The annual meeting of the World Economic Forum reconvened in Davos on Thursday with an agenda that would seek an answer to an unusual question: How to rebuild trust in business?
The Davos Annual Meeting 2003 has returned after a gap of a year amidst hopes from hoteliers that they will be able to recoup some of their losses incurred last year, when the annual meeting's venue was changed.
The Davos Annual Meeting 2002 was held in New York to mark its solidarity with the global war against terrorism in the wake of the September 11 attacks on the World Trade Centre.
But since that meeting, the world, according to the WEF, has witnessed a wide-scale loss of global trust.
Confidence in the security of public and corporate life has shattered institutions that appeared robust and yet were rocked by disaster, scandal and financial collapse.
"Restoring confidence in the future is the most important leadership challenge today," says Jose Maria Figures, managing director of the WEF.
Endorsing the view is a recent WEF survey of global public opinion, which showed that 48 per cent of people polled had "little or no trust" in global companies, with 52 per cent expressing similar scepticism.
"Consequently, Building Trust, the theme of the annual meeting is more timely than ever," adds Thierry Malleret, director of the annual meeting.
The organisers of the 33rd edition of the WEF's annual jamboree believe that the various sessions during the five-and-a-half day long conference will help business leaders restore society's trust and confidence in them and thereby the groundwork for sustained growth and development.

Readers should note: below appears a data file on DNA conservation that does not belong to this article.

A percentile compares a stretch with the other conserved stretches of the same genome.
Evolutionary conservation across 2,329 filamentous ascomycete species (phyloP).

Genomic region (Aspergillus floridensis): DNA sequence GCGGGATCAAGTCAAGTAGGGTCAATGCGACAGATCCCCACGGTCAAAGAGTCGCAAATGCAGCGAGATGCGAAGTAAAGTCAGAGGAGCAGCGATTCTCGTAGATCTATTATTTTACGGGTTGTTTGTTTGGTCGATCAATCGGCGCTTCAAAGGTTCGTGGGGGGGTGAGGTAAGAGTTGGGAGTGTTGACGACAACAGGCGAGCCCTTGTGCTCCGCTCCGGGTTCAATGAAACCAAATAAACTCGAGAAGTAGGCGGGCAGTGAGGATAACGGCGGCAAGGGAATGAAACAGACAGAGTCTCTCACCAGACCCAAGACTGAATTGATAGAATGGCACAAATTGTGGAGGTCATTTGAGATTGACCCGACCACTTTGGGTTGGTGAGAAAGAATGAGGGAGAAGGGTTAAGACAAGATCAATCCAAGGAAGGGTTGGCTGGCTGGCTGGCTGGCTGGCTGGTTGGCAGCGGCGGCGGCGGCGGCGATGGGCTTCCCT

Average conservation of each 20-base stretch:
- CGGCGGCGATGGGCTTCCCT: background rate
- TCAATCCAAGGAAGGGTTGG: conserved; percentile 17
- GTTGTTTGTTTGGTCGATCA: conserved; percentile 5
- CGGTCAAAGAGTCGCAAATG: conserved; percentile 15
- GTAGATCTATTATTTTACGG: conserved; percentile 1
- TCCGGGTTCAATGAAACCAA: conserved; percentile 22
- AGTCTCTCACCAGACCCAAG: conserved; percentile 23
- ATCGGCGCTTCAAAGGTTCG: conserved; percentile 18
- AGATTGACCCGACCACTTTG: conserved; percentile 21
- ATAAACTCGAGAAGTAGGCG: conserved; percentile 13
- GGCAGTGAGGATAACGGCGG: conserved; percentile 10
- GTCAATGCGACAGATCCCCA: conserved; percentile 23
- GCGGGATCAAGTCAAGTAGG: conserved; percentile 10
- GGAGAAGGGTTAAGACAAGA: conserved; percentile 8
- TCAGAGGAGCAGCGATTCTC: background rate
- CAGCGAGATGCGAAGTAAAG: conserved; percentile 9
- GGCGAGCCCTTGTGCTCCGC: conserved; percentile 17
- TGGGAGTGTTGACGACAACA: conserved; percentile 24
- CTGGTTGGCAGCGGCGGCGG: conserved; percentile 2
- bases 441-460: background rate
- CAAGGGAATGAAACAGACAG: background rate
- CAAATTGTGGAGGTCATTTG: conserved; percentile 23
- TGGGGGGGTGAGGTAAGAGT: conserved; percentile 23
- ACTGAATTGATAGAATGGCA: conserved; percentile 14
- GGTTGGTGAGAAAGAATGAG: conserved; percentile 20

There are six main themes identified to be addressed by over 150 political leaders from different countries and 200 leading thinkers.
The six themes relate to business, development, economics, leadership, security and values. Lest the Davos meeting is criticised for ignoring the alternative non-establishment views on these issues, the organisers have invited 150 leaders from non-government organisations and civil society and 40 senior religious leaders.
There is even an alternative forum for discussion of such issues at the Open Davos Forum, which will take place in the village of Davos simultaneously.
Quite a few issues like the ethics of globalisation, poverty and inequality are going to be discussed at those sessions with participation of a few thinkers taking part from the main show.
The opening plenary will have Malaysian Prime Minister Mahathir bin Mohamad as the star speaker on Thursday.
He will speak on trust and governance in a new era. If regaining the trust of shareholders, customers and employers is the main issue in its business sessions, the themes to be tackled in other sessions include the role of aid in development, how far is the world from a sustained recovery, new forms of governance, new leadership models, the threat from terrorism and the role of tolerance, respect and love in society.